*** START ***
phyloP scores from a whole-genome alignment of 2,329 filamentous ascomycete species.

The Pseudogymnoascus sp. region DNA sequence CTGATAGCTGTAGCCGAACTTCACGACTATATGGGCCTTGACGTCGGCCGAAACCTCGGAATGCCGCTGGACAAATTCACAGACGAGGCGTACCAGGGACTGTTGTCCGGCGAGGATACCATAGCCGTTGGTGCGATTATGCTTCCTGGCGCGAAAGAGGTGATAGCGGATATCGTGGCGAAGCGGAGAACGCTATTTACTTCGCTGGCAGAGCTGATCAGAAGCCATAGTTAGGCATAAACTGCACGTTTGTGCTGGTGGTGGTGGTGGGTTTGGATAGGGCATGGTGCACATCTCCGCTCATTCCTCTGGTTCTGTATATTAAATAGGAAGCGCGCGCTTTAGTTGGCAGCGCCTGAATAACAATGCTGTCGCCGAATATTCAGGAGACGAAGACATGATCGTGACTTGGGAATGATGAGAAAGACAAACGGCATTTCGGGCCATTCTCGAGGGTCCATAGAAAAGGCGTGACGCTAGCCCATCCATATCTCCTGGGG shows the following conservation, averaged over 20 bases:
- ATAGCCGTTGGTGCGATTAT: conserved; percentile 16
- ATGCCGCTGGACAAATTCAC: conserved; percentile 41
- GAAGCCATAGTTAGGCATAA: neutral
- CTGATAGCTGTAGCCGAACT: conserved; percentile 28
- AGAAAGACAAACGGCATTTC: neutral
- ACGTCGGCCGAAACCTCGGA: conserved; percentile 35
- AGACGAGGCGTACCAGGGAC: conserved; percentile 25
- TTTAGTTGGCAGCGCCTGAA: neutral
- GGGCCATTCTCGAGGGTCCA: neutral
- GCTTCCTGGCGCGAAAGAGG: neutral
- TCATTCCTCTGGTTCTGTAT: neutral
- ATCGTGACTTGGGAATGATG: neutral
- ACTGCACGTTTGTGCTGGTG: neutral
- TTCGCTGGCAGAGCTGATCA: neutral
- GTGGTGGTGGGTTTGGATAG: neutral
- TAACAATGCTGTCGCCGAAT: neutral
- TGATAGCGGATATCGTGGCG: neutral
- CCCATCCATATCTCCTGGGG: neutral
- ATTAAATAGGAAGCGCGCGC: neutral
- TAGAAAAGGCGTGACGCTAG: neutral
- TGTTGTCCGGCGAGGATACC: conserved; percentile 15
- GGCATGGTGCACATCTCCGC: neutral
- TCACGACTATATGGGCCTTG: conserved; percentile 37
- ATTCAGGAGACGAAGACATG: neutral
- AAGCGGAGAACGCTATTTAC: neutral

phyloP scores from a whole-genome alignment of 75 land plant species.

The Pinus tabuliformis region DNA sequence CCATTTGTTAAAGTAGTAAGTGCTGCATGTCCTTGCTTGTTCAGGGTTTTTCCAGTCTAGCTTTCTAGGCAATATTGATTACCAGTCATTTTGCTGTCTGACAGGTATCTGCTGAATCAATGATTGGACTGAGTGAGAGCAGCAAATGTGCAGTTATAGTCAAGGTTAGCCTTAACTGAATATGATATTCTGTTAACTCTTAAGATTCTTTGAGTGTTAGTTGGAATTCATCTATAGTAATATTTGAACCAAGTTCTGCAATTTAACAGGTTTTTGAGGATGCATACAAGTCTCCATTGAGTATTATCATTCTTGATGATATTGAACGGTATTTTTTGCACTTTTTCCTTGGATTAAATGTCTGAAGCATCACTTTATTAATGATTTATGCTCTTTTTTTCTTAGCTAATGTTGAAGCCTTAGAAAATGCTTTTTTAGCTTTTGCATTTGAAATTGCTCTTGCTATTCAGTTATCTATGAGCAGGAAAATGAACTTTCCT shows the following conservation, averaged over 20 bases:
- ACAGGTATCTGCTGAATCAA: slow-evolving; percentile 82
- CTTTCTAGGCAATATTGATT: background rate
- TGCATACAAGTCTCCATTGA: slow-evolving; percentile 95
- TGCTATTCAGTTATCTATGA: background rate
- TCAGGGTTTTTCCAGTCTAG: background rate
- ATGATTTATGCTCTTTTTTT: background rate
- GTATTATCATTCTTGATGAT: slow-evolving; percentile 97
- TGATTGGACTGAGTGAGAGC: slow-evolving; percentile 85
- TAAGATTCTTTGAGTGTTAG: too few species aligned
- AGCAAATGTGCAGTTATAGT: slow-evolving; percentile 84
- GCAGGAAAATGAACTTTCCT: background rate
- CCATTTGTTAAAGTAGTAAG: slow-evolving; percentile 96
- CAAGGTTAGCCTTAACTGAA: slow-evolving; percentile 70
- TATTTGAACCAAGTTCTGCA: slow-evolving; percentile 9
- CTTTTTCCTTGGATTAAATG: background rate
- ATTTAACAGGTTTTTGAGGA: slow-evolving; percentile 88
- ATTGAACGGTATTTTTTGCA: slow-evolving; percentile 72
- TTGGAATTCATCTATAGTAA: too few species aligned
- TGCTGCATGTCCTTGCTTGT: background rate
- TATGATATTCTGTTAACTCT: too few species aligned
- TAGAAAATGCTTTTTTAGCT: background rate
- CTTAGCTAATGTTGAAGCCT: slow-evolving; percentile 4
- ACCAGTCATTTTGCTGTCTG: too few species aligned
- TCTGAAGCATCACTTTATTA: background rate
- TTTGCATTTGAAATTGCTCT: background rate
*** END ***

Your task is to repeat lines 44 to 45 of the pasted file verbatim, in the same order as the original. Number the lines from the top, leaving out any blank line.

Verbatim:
- CTTTTTCCTTGGATTAAATG: background rate
- ATTTAACAGGTTTTTGAGGA: slow-evolving; percentile 88